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Saturday, June 13, 2009

 

Two Storytelling Workshops in one week

On Monday last week, I facilitated a short, one-day digital storytelling workshop for a nearby high school in Washington, sort of scheduled at the last minute. The students took a document that they had already written in their sophomore English class, we did a quick recording, and they created very short stories (most less than two minutes). That workshop showed us that the students could create stories in about four hours, if they have their stories already written, and brought their images to the workshop already in digital formats (some of them incorporated images from a Creative Commons Advanced Flickr search). Several of the students had never seen MovieMaker2 or Audacity before, but picked up the process very quickly, most even adding music. The teachers were impressed with the speed with which these students developed their digital stories. Of course, most of their work was done before the workshop began, since we used a poem they had already written ("I Am From..."). Next year, the school intends to have these same students as juniors create a digital story from a document they will create about their "American Dream" or their goals after high school.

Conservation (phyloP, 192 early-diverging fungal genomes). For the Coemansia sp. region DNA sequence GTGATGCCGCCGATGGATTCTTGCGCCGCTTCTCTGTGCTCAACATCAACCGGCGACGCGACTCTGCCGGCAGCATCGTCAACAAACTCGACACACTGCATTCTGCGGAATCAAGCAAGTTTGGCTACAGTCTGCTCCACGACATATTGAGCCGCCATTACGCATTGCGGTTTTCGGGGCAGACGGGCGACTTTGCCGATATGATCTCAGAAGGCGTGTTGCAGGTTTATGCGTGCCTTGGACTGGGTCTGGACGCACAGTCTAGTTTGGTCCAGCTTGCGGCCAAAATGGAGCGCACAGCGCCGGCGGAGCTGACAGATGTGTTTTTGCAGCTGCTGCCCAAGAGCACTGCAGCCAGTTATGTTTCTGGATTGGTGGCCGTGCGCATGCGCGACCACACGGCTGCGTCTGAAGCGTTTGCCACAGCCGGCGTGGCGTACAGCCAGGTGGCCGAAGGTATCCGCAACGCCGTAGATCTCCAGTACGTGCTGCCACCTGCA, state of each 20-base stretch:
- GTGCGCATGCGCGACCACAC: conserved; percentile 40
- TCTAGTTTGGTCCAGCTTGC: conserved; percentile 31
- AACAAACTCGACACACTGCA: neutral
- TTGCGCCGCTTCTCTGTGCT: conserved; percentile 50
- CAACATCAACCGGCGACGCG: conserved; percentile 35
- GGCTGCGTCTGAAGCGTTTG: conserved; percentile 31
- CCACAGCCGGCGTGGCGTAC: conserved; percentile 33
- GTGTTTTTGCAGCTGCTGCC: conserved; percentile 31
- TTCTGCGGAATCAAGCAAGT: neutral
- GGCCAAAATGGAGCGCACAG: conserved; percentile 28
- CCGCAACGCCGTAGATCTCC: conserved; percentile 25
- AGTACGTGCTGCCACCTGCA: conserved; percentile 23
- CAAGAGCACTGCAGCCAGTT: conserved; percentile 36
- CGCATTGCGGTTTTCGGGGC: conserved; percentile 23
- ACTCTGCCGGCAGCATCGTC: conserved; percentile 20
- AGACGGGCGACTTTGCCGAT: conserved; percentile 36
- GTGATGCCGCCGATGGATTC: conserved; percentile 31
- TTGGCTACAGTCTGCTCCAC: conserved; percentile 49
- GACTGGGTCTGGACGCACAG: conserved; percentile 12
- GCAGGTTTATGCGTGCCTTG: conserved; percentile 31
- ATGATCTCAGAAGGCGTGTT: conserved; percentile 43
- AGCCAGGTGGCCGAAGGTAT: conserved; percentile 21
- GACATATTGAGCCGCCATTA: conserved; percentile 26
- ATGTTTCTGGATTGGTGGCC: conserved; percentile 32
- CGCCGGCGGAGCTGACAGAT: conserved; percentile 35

I just returned from West Virginia, where I facilitated two-day digital storytelling workshop for a group of school teachers and some faculty and students from a small college. Most of them did not come to the workshop with a completed script, so I added GoogleDocs to our hands-on training on the first afternoon, which let them share their scripts with me that evening for my feedback. The second day was very intense, since we had to record the narrations, and construct the stories all on the second day. Some of the participants did not have their images digitized prior to the workshop, so I am thankful that one of the workshop organizers did the scanning. Everyone finished, but the workshop ended an hour late on the second day! There were two different platforms used during the workshop: Windows XP with MovieMaker2, and Macintosh laptops with different versions of iMovie, making it an interesting balancing act. (I need to spend some more time learning the latest version of iMovie9, since I am much more comfortable with iMovie6HD.) Some of the Mac users recorded their voices with the built-in microphones on their laptops, and I was impressed with the quality of the recordings.